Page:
RÁPIDO – a new Spanish acronym to raise stroke awareness

By Robert Kozak, American Heart Association News

Westend61, Getty Images
(Westend61, Getty Images)

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Researchers have developed a new Spanish acronym aimed to raise awareness of stroke symptoms in the Hispanic community. Known as RÁPIDO, it seeks to replicate the popular FAST mnemonic that exists in English.

Studies show that while Hispanic adults currently have a similar rate of stroke as their non-Hispanic white counterparts, they are not as aware of the symptoms. A Centers for Disease Control and Prevention report from November and based on a 2017 national survey showed that just 58% of Hispanic adults knew the telltale stroke symptoms. They trailed behind their Black (64%) and white (71%) peers.

Usually, the FAST acronym is translated to Spanish, but it's not as effective, said Andrea Ancer Leal, a nurse at Ben Taub Hospital and a research assistant at the University of Texas Health Science Center at Houston. "You really don't get quick memorization tools for Spanish speakers anymore."

Ancer and other researchers spent months designing the RÁPIDO acronym, and aim to have it used in stroke awareness campaigns in hospitals, neurology clinics and elsewhere with large populations of Spanish speakers. Their research will be presented Wednesday at the American Stroke Association's virtual International Stroke Conference and is considered preliminary until published in a peer-reviewed journal.

FAST stands for: Face drooping, Arm weakness, Speech difficulty, Time to call 911. The RÁPIDO acronym stands for: Rostro caído, Alteración del equilibrio, Pérdida de fuerza, Impedimento visual, Dificultad para hablar, Obtenga ayuda rápido.

RAPIDO (The University of Texas System)
RÁPIDO (The University of Texas System)

The lack of a widely used stroke awareness acronym in Spanish underlines a pair of larger issues. One is patients who receive care in a more culturally sensitive setting have better outcomes after a stroke. The other is that Hispanic adults in general have increasingly high incidences of stroke and stroke recurrence.

An American Heart Association statistics report projects that by 2030, an additional 3.4 million U.S. adults over age 18 will have had a stroke, an increase of 20.5% from 2012. This is expected to be led by a 29% rise in strokes in Hispanic men.

High blood pressure, high cholesterol, smoking, obesity and diabetes are among the factors making stroke more common.

The National Institutes of Health, which has a campaign to help the public understand the symptoms of stroke, is targeting those at high risk, including Hispanic people.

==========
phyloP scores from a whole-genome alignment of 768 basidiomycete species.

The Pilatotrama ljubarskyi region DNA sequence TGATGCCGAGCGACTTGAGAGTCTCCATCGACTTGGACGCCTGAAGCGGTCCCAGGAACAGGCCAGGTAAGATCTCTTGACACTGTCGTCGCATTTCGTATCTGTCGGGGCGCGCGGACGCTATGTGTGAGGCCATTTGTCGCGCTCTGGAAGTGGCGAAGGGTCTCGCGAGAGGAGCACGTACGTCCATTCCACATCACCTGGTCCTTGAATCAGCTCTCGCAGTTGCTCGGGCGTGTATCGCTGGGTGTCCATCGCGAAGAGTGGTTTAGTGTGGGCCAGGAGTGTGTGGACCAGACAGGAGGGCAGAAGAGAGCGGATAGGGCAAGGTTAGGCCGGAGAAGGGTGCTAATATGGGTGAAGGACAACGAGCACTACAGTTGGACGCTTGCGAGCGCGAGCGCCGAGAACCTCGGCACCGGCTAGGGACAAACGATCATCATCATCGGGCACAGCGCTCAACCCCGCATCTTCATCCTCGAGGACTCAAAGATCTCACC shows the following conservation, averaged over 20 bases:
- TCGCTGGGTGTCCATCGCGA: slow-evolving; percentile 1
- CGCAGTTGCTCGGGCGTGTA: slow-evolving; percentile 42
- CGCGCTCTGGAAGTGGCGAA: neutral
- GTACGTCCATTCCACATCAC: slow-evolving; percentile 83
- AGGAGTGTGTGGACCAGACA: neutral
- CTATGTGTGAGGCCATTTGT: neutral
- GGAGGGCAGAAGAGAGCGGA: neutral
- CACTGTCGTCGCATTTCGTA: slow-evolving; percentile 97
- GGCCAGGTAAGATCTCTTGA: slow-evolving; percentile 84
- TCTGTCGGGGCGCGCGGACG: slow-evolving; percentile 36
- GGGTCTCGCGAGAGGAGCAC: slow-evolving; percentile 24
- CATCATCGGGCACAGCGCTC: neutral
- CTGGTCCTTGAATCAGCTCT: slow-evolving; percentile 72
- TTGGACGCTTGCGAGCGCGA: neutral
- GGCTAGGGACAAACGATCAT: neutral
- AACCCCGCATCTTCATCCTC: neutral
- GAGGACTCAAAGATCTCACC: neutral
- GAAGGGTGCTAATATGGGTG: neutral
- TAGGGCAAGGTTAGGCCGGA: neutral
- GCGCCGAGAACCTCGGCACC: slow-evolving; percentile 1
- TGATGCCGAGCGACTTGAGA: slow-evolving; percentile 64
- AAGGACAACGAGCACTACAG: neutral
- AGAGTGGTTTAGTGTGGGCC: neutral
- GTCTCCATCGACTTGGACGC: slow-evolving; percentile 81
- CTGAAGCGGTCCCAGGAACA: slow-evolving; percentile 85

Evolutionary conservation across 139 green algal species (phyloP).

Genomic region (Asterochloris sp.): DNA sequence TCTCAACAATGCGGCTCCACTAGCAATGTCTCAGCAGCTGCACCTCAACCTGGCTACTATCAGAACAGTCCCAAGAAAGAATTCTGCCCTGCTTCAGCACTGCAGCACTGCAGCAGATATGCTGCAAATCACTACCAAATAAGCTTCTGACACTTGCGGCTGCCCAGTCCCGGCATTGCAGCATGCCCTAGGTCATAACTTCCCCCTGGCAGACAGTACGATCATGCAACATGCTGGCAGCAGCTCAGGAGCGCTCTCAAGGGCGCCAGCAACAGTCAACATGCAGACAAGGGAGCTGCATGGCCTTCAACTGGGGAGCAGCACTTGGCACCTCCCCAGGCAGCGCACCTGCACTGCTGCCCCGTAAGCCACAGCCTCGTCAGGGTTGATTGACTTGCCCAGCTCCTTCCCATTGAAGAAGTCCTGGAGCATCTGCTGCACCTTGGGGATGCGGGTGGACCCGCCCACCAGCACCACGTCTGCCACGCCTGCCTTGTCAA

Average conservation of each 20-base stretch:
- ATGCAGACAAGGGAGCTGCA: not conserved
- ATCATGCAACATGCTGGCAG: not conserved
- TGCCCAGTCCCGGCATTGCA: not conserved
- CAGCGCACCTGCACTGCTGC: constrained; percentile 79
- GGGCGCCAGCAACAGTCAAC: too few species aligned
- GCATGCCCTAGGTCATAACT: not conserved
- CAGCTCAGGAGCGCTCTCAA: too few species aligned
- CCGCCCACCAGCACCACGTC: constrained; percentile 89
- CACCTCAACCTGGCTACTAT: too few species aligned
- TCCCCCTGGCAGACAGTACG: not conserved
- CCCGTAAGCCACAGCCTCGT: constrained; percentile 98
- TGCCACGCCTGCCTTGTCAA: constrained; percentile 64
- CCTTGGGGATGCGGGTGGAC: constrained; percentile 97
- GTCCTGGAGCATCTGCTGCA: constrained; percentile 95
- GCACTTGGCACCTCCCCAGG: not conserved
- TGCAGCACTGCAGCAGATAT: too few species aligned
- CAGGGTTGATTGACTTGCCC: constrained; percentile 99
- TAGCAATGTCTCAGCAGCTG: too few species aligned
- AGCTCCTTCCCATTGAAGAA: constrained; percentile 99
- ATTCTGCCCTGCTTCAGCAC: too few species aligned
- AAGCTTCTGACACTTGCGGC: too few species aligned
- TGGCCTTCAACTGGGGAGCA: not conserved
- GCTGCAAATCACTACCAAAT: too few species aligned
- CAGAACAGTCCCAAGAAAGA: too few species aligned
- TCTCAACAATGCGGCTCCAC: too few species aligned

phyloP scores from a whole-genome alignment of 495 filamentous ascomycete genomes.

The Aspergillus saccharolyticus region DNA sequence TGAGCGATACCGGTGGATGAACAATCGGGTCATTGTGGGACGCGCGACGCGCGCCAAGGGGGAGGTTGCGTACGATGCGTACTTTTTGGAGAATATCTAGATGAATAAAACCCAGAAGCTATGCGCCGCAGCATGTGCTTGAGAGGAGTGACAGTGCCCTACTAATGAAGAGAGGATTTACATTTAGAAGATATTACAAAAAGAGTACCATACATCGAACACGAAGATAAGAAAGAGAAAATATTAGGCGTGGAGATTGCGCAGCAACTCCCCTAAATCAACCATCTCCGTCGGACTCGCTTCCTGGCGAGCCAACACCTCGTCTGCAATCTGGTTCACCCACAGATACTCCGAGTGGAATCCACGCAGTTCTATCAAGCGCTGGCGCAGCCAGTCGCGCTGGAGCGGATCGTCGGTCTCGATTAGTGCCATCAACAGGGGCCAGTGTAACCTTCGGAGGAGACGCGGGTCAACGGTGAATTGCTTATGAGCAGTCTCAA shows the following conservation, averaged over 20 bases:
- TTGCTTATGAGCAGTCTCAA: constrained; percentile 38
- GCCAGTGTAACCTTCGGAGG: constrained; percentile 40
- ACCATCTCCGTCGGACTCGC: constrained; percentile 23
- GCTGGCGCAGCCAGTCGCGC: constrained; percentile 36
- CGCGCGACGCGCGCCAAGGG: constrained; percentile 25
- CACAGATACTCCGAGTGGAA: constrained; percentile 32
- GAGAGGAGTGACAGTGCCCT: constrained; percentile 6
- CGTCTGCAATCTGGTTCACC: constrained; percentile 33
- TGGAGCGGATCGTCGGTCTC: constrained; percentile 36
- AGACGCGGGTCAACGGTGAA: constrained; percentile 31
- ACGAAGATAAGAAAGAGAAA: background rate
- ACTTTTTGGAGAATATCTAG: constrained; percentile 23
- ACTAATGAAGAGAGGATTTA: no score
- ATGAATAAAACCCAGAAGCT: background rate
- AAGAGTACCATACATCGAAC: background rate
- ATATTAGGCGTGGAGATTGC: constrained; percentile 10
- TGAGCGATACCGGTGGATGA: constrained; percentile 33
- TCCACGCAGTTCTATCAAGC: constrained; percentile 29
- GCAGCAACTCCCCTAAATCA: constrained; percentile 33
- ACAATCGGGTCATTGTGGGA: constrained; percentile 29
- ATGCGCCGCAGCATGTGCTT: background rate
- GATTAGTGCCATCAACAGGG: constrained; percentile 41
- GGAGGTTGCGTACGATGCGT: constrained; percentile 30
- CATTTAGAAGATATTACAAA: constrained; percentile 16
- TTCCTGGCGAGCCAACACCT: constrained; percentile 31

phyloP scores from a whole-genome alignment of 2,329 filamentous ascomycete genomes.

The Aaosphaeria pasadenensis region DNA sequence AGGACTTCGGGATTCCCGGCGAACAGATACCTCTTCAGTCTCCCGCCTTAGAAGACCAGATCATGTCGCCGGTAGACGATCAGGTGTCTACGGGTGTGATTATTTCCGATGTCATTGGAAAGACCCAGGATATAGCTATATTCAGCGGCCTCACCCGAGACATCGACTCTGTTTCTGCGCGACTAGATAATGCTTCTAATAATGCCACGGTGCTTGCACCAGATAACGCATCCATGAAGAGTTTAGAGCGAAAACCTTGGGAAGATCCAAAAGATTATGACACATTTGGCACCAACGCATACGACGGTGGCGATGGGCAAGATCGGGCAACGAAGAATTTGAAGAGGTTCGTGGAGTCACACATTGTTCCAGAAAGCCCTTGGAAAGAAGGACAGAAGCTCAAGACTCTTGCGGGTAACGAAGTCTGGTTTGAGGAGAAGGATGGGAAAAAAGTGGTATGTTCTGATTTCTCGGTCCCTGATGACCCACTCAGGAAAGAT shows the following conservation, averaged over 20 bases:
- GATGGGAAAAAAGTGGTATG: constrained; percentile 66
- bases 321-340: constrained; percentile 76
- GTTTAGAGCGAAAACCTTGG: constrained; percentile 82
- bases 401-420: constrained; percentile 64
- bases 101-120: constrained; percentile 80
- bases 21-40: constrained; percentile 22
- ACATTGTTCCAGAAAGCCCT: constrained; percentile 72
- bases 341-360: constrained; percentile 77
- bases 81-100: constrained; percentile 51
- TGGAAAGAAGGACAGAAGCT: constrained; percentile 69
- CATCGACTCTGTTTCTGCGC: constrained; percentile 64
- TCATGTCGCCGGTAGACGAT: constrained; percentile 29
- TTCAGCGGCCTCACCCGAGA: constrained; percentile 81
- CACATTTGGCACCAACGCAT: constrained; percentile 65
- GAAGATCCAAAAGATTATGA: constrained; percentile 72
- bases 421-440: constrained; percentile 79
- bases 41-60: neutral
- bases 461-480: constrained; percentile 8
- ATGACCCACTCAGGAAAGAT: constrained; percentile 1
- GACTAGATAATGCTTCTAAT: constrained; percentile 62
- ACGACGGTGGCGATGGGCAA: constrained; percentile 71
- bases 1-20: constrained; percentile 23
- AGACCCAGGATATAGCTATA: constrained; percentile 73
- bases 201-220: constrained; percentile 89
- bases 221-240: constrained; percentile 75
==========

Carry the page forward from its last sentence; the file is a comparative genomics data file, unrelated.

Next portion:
Having a stroke victim or a family member know what is happening is key to providing a quick response, researchers said. The chances of survival and avoiding disability improve if emergency treatment begins rapidly.

So, removing language barriers is especially important.

"There is good body of evidence to support the idea that culturally sensitive communication may help improve outcomes, such as being seen by health care providers that share a cultural, ethnic or racial background," said Dr. Salvador Cruz-Flores, a professor in the department of neurology at Texas Tech University Health Sciences Center El Paso. He's also chief of staff at University Medical Center of El Paso.

A 2017 study in the Journal of the American Heart Association found that among people having a stroke who preferred to speak to clinicians in another language, only 57% had an interpreter, and those who weren't provided with one were less likely to receive quality care. A 2007 review in Health Services Research of data going back at least 20 years prior found that professional medical interpreters help avoid misunderstandings between patients and their doctors, and leave patients more satisfied with their care.

Sometimes people feel intimidated by going to see a physician or to a hospital, and that fear could be heightened if care isn't available in their own language. "Patients may be more willing to adhere to instructions when the instructions are understood in their native language," Cruz-Flores said.

In the county hospital in Texas where she works, Ancer notes that about 70% of the patients speak Spanish, which for about half is the only language they speak. In the U.S., 12.5% of all households are Spanish-speaking, census data show.

Ancer hopes that like FAST, the RÁPIDO acronym soon will be popping up on hospital waiting room screens and medical posters.

"We are still in the first stages of this," she said. She and colleagues are working to get funding and gain greater validation for the mnemonic RÁPIDO before rolling it out in health campaigns locally and then nationwide in neurology clinics and hospitals.

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